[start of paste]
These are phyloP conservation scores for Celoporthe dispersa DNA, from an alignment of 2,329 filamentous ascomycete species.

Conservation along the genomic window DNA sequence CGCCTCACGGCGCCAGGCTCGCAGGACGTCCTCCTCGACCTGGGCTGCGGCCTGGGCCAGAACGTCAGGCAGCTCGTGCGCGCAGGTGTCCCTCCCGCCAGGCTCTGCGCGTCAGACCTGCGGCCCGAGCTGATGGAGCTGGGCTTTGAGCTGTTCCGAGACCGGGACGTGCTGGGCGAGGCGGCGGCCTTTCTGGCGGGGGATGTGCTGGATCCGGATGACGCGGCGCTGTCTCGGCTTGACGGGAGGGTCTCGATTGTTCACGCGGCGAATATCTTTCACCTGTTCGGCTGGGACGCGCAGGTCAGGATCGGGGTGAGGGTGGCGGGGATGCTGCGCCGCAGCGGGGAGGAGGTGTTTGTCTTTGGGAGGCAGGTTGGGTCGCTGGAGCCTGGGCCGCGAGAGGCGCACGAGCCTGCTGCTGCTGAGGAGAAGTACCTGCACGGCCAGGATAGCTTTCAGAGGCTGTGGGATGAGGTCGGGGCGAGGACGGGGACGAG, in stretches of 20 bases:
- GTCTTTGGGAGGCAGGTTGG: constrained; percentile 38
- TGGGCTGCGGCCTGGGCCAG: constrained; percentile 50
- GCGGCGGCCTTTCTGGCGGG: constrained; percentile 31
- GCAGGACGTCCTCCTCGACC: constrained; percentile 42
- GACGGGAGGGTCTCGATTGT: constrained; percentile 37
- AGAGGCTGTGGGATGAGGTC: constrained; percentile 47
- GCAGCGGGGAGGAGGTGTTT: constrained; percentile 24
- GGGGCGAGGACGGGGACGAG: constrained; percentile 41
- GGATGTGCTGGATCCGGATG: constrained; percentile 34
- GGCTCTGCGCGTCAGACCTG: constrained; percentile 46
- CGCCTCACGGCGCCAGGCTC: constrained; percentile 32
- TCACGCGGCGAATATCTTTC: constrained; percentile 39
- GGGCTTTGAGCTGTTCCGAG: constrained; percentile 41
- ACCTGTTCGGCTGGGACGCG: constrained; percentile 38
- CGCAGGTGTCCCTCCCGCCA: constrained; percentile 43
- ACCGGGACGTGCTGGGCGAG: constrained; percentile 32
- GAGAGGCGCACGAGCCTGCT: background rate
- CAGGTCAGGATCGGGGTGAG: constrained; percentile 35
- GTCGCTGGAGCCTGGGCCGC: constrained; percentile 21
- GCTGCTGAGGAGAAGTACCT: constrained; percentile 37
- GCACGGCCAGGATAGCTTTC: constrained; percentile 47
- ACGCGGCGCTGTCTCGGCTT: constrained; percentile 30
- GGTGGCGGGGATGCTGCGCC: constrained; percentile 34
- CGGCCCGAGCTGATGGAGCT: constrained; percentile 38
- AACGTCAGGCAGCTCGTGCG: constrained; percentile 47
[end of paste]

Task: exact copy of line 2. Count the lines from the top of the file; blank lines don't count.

Conservation along the genomic window DNA sequence CGCCTCACGGCGCCAGGCTCGCAGGACGTCCTCCTCGACCTGGGCTGCGGCCTGGGCCAGAACGTCAGGCAGCTCGTGCGCGCAGGTGTCCCTCCCGCCAGGCTCTGCGCGTCAGACCTGCGGCCCGAGCTGATGGAGCTGGGCTTTGAGCTGTTCCGAGACCGGGACGTGCTGGGCGAGGCGGCGGCCTTTCTGGCGGGGGATGTGCTGGATCCGGATGACGCGGCGCTGTCTCGGCTTGACGGGAGGGTCTCGATTGTTCACGCGGCGAATATCTTTCACCTGTTCGGCTGGGACGCGCAGGTCAGGATCGGGGTGAGGGTGGCGGGGATGCTGCGCCGCAGCGGGGAGGAGGTGTTTGTCTTTGGGAGGCAGGTTGGGTCGCTGGAGCCTGGGCCGCGAGAGGCGCACGAGCCTGCTGCTGCTGAGGAGAAGTACCTGCACGGCCAGGATAGCTTTCAGAGGCTGTGGGATGAGGTCGGGGCGAGGACGGGGACGAG, in stretches of 20 bases: